That was one of the greatest series finales I have ever seen.
Despite a couple of mishaps in the first half of this season, Angel never forgot that it was always a show about its characters, often putting them through hell (sometimes literally) instead of letting the plot twists take over. Luckily, the past few episodes have seen the show return to its noir-form, culminating in a goosebumps-worthy ending that I don’t imagine I will ever forget.
But Not Fade Away is not just epic for its nail-biting ending; in fact, it’s one of the truest, pulse-pounding Angel episodes I’ve seen since the pilot. Gunn’s exchange with Anne (who returns for a shocking cameo, last seen in 2×14 The Thin Dead Line) is symbolic for everything Angel the series and Angel the character ever were (the quote itself is found below). It’s little moments like these that have always made a show about a vampire with a soul more humane and real than any other show on television. Granted, Gunn might be the least developed character on Angel (Lorne excluded, but we’ll get to that), but at least the writers stay true to this character in more ways than I could’ve imagined.
Then there’s Lorne. I’ll never understand why he joined the show full-time because this character was always better as comic relief and, quite frankly, he never really mixed with the dark and gritty aspects of this show properly. With that said, him shooting Lindsey to death is a terrific and jaw-dropping moment–again, it’s not a plot twist meant to reveal Lorne’s evil side; in fact, one of the last things our green demon says is that he’s going back to his old self. Killing Lindsey was more about Lindsey than it was about him as the previous Wolfram & Hart employee is more stunned than the rest of us that he dies in the hand of Lorne, of all people–err, creatures. It’s raw, stunning and without a doubt one of the most creative sendoffs I’ve seen on television.
I was skeptical about Wesley’s fate from the moment I started this finale. In a way, his death seems inevitable and slightly predictable, but it’s still heartbreaking to watch him and Illyria (who becomes Fred for him one last time) in each other’s arms. The goofy little Watcher from Buffy easily became one of my favorite characters in the Buffyverse, but his bittersweet tragic ending is still much more satisfying than, say, Cordelia’s entire existence on this show. My only complaint is that Illyria joined the season way too late, and I would have loved to see how she moves on after Wesley’s death (she does admit to feeling grief and heartbreak at the end).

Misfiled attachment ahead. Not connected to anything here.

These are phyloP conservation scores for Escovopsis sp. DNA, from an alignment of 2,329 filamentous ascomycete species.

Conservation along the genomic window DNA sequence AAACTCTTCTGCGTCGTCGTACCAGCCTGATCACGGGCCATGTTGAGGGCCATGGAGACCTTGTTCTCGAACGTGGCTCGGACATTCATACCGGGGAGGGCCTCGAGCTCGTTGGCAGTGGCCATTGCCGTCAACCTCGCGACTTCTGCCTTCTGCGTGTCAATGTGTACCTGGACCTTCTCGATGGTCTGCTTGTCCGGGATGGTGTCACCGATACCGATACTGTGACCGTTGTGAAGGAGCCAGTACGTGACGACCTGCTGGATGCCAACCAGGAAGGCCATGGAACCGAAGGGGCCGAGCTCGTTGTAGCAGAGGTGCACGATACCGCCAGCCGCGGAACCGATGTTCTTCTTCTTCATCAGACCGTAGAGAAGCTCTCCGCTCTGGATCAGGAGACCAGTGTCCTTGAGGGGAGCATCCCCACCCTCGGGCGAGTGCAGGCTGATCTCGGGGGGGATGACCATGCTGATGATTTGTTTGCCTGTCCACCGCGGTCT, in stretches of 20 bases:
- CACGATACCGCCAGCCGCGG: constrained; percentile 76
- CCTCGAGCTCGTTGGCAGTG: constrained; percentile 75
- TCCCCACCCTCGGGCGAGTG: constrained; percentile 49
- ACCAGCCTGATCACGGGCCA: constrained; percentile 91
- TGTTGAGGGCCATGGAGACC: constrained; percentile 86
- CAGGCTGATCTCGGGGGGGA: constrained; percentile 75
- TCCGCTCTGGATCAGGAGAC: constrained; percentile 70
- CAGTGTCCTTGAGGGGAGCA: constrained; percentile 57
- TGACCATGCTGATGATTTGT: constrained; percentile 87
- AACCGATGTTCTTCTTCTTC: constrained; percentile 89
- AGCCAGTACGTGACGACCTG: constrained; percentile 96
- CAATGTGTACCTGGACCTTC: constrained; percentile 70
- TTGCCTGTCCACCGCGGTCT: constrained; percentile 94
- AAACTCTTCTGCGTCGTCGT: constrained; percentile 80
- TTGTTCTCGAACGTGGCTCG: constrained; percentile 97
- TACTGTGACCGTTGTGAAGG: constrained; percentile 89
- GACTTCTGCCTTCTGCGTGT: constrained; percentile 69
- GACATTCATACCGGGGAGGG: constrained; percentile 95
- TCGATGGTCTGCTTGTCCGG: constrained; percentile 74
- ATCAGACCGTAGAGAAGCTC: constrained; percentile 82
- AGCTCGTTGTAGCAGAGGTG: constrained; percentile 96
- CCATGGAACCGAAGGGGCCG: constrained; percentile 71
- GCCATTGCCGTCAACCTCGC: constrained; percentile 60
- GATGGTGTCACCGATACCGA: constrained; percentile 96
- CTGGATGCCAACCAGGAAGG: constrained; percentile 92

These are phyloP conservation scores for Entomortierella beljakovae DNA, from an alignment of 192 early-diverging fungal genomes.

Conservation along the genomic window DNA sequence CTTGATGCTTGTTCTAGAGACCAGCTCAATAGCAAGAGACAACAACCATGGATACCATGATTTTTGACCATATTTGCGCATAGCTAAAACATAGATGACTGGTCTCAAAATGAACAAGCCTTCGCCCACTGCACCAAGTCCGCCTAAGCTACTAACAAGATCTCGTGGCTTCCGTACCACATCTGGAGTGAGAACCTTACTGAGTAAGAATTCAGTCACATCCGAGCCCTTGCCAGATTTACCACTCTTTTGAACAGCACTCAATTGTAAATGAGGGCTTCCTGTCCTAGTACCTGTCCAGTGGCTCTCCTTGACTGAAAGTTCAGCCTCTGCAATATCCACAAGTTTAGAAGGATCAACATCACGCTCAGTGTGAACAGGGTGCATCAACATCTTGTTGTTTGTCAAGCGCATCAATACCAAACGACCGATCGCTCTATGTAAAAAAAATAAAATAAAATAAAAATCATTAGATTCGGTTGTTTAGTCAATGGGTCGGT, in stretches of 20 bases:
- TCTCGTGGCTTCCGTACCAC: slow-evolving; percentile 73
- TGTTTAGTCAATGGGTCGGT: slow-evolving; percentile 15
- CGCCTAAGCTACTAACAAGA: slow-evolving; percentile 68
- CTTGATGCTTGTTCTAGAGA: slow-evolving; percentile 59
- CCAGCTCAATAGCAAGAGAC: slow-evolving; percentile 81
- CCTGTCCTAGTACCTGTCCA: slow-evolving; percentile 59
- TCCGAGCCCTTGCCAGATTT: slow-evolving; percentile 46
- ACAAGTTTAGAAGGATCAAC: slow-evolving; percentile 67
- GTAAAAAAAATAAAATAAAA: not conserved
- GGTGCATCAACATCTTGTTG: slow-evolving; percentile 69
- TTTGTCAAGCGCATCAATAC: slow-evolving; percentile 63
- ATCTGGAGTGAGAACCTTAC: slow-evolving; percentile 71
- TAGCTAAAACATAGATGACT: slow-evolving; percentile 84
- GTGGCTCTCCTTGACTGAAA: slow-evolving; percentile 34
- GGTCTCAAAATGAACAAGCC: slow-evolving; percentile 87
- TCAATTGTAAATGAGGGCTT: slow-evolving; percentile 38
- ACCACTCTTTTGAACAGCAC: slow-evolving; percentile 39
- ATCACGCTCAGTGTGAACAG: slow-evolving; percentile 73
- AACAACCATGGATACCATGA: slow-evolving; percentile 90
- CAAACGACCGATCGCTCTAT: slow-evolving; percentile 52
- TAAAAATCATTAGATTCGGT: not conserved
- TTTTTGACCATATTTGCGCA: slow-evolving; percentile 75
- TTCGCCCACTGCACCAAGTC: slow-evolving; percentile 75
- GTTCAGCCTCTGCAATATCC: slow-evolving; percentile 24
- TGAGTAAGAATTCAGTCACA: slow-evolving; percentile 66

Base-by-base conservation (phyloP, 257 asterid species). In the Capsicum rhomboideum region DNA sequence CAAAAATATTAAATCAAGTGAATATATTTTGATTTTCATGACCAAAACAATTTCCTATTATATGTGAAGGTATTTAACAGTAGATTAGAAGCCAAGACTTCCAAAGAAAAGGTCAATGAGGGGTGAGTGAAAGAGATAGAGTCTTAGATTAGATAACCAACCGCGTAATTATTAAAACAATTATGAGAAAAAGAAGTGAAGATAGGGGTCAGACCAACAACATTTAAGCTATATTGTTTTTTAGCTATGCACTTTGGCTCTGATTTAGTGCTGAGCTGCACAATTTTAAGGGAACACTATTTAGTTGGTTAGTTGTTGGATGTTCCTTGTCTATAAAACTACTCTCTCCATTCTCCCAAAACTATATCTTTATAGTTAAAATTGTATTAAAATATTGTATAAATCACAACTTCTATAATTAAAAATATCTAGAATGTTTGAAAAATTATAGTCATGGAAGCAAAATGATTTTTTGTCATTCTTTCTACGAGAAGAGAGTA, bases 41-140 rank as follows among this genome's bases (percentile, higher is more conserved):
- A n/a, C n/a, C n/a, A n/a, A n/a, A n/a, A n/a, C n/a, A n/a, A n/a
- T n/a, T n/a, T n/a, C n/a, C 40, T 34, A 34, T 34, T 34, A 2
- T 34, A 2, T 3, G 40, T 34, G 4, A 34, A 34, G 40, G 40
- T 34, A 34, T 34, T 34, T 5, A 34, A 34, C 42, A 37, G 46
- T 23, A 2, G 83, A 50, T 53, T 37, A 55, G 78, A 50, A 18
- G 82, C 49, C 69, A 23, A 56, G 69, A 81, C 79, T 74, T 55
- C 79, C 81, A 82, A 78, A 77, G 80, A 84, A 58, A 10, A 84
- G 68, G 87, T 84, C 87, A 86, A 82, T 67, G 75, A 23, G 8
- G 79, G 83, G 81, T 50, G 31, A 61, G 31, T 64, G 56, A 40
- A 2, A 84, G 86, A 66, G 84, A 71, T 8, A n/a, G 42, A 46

Angel gets a pretty pulse-pounding fight sequence with Hamilton, who isn’t a very well-developed antagonist but still embodies everything that is evil: Wolfram & Hart. The fight scene itself is longer than usual and still manages to incorporate witty banter, a Joss Whedon signature. I was more impressed by how Angel eventually takes down the Big Bad by sucking away his powers (in a goosebumps-worthy moment where we see Vamp Angel for one last time), a brilliant and thematic move that brings everything together perfectly.
Finally, there’s that epic ending that everyone keeps talking about. I refuse to see that final scene as a ‘cliffhanger’ or a cop-out ending; in fact, it’s a fantastic way to bring the show’s mythology to a bone-chilling finish. We take away from it whatever we want, even if it might actually leave us hanging, but at least we’re left knowing that Angel Investigations will always be fighting the good fight. The new team prepares to take on a dragon and more than a dozen of demons and unearthly creatures–it might be a fight they know they’re not coming out of alive, but it’s a fight worth taking. Leaving the conclusion up to the viewer’s imagination is the most powerful way to bookend this flawed yet always-fully-realized show, and if there’s anything I’ll miss the most about the Buffyverse as a whole, it’s that it never ceased to keep me on my toes while leaving me to interpret things on my own.